When you’ve been unemployed for a while and starting the job search/interview process, this “employment gap” can be worrisome and stressful. What is the best approach in explaining it to potential employers? Is there ANY good way? Well, the folks at CareerBuilder feel your pain, and have offered some tips and strategies for how to deal with this increasingly common issue HERE.
News from the Research Desk
News from the Research Desk Blog
Interesting in learning about the spring and summer foliage that grows in Mount Prospect? Want to meet other interested in gardening? Join the Mount Prospect Gardening Club! The club meets the second Wednesday of each month from September through June.
Or check out these books we have here in the library to get started!:
Books and other texts can link us intellectually to the past but photographs and films of other eras take us into those past moments. Photographs from 1911 are not exactly rare but they are precious. Film showing motion was only just becoming more available in 1911 so a film of New York City in that year is a very special resource. A Swedish documentary film company sought to document the most celebrated sites in the world at that time. Look here to see its film of a New York street scene in 1911.
There are no films of Mount Prospect in 1911. The town was only just beginning to make a name for itself at that time. There are some photographs of the people and a business, however. Go to the Illinois Digital Archives to see children of Louis F. Busse and workers at the Wille Brothers Company in photographs taken around 1911. The original photographs are in the collection of the Mount Prospect Historical Society.
The Library now subscribes to National Geographic Virtual Library and National Geographic Kids (brought to you by the incredible database company, Gale Cengage). The Virtual Library contains every single page of every issue of National Geographic since it began publication in 1888, all issues of National Geographic Traveler, published since 2010, and over 300 books.
The incredible photography takes on an amazing glow. Take a look at the about the Photo Ark article for proof of that. Every Last One.
All articles can be saved to your computer, Google Drive, or saved to your folder in a Gale account. You can print them or email them to yourself or others.
Dean Jobb, the author of Empire of Deception, the true story of 1920s Chicago swindler Leo Koretz, reviews some popular books about true crime in Chicago.
Check them out here!
Dean’s next book will recreate the crimes of Thomas Neill Cream, a Victorian-era doctor who murdered at least ten people in Canada, Chicago and London.
Cook County Clerk David Orr recently announced a new online feature allowing soon-to-be newlyweds the opportunity to fill out most of their marriage application license information online. Illinois law requires that before a couple marries, they must appear before the clerk in the county where they will be married to sign and complete their marriage license application and pay the fee ($60 in Cook County). In the past the couple had to complete the whole process in the Clerk’s office. Now they can start the process at home by going to this section of the county clerk’s website. The process will still need to be completed at the Clerk’s office but with the online application feature the time spent there will be less than 10 minutes. For more information about marriage application procedures and requirements please go online to the Cook County Clerk’s website.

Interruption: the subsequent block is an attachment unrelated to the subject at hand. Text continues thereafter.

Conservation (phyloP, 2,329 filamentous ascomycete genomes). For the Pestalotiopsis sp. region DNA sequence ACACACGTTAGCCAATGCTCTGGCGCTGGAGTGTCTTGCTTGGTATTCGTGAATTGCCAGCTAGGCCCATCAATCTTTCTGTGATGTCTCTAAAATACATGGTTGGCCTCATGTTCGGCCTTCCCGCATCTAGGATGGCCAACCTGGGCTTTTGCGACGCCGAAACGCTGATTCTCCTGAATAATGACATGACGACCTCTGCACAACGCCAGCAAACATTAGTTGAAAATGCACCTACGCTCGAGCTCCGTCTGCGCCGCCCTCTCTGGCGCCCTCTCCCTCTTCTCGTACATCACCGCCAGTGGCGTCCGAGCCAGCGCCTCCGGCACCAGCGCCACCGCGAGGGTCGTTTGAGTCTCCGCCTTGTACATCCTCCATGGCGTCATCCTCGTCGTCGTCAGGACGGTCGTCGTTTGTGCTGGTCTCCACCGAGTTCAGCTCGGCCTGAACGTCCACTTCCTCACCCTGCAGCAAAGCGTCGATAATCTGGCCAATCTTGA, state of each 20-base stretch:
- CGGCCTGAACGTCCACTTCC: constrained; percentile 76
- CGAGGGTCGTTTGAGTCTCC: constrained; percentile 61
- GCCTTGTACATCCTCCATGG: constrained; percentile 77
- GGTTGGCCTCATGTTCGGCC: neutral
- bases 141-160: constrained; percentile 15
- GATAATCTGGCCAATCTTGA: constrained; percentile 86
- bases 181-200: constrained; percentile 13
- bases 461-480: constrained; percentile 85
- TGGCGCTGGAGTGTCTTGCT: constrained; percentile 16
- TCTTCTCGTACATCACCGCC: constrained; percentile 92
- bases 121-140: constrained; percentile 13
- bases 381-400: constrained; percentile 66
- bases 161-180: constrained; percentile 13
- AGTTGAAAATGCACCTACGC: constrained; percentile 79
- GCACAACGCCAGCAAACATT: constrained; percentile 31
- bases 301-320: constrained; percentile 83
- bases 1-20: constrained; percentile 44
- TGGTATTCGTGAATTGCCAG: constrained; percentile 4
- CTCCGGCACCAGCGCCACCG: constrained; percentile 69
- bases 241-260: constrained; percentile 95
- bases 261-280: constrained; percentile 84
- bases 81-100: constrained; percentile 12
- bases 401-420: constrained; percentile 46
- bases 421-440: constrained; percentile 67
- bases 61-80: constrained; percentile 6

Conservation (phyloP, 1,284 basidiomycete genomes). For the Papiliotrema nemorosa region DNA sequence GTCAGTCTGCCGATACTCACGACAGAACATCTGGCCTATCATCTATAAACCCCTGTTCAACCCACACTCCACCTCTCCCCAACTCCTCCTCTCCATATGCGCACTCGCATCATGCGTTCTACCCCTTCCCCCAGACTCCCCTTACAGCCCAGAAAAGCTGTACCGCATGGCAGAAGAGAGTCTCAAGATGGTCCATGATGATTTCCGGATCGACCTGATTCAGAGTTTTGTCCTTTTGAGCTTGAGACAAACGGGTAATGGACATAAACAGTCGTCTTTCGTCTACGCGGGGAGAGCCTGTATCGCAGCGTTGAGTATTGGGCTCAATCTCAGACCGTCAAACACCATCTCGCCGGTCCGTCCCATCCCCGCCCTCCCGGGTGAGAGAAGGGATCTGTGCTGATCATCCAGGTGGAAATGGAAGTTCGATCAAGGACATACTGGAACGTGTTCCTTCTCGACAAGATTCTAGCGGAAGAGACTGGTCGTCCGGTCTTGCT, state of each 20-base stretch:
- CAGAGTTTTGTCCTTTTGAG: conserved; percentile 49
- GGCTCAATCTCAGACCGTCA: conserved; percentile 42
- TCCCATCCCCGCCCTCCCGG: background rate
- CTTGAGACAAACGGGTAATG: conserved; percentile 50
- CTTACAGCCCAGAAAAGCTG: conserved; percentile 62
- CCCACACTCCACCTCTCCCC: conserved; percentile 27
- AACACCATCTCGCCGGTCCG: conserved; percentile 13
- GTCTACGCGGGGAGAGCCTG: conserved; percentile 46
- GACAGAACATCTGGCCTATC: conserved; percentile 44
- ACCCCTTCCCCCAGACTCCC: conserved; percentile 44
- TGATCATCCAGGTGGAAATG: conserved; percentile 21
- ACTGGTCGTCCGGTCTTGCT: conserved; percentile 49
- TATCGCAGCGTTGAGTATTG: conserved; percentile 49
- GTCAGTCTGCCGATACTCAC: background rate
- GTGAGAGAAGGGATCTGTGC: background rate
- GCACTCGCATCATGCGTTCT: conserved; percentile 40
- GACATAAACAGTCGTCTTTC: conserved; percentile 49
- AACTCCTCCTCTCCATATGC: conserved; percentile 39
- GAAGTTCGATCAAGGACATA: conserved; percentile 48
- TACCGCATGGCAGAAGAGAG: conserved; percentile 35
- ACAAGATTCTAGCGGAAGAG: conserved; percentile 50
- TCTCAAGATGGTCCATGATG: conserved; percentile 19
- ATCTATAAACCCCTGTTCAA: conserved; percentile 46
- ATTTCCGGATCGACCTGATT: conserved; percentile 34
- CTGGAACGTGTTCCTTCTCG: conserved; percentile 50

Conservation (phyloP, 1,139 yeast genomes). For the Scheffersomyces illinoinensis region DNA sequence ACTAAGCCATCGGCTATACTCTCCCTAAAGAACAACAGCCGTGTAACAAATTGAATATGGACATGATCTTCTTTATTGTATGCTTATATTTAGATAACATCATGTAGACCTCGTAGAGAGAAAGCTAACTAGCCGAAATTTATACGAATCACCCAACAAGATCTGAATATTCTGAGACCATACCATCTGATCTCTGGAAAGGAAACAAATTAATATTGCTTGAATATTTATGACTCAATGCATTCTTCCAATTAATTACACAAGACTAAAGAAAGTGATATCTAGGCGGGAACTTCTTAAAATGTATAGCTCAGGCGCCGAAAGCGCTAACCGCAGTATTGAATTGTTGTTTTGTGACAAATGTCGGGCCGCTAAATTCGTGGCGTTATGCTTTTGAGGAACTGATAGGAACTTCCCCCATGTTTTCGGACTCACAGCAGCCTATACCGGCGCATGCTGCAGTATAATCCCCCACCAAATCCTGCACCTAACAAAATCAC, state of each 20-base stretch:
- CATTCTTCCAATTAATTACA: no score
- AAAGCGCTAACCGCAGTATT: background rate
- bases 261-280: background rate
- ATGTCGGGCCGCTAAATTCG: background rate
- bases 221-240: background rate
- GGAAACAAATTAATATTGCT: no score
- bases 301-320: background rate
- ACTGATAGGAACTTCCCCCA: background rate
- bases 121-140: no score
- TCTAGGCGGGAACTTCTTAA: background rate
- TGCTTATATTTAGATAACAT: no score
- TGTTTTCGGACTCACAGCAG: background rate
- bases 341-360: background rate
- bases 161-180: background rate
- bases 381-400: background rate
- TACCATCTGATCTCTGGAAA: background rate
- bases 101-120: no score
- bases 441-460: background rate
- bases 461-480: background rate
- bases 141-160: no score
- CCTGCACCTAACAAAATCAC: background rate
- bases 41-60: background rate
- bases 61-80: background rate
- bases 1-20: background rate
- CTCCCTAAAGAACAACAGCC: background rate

The Cook County Clerk’s office has also made an index of Cook County marriage records 50 years or older available online at Cook County Genealogy Online. This is only an index. You must still pay for a copy of the actual record. For $16.75 you can purchase a copy of the full record online with a credit card and receive the record immediately as a zip file. Cook County Genealogy Online also includes indexes of Cook County birth records 75 years or older and Cook County death records of 20 years or older.
Well, the holidays are over and it’s the start of another year–and another opportunity to reevaluate your financial life and practices, woo-hoo! The good news is that it just got a lot easier, thanks to all the wonderful resources and tools available at Smart About Money (SAM). Smart About Money is one of the many programs of the National Endowment for Financial Education®. NEFE® is an independent, nonprofit foundation committed to educating Americans on a broad range of financial topics and empowering them to make positive and sound decisions to reach their financial goals. They offer tips, strategies and information on diverse topics like crisis and fraud, saving and investing, spending and borrowing, housing and transportation, taxes and more.
Click through and take a look at some of the tools like the Life Values Quiz, designed to help you better understand how and why you make financial decisions. Knowing your own habits and patterns is the first step to making positive changes in your financial life!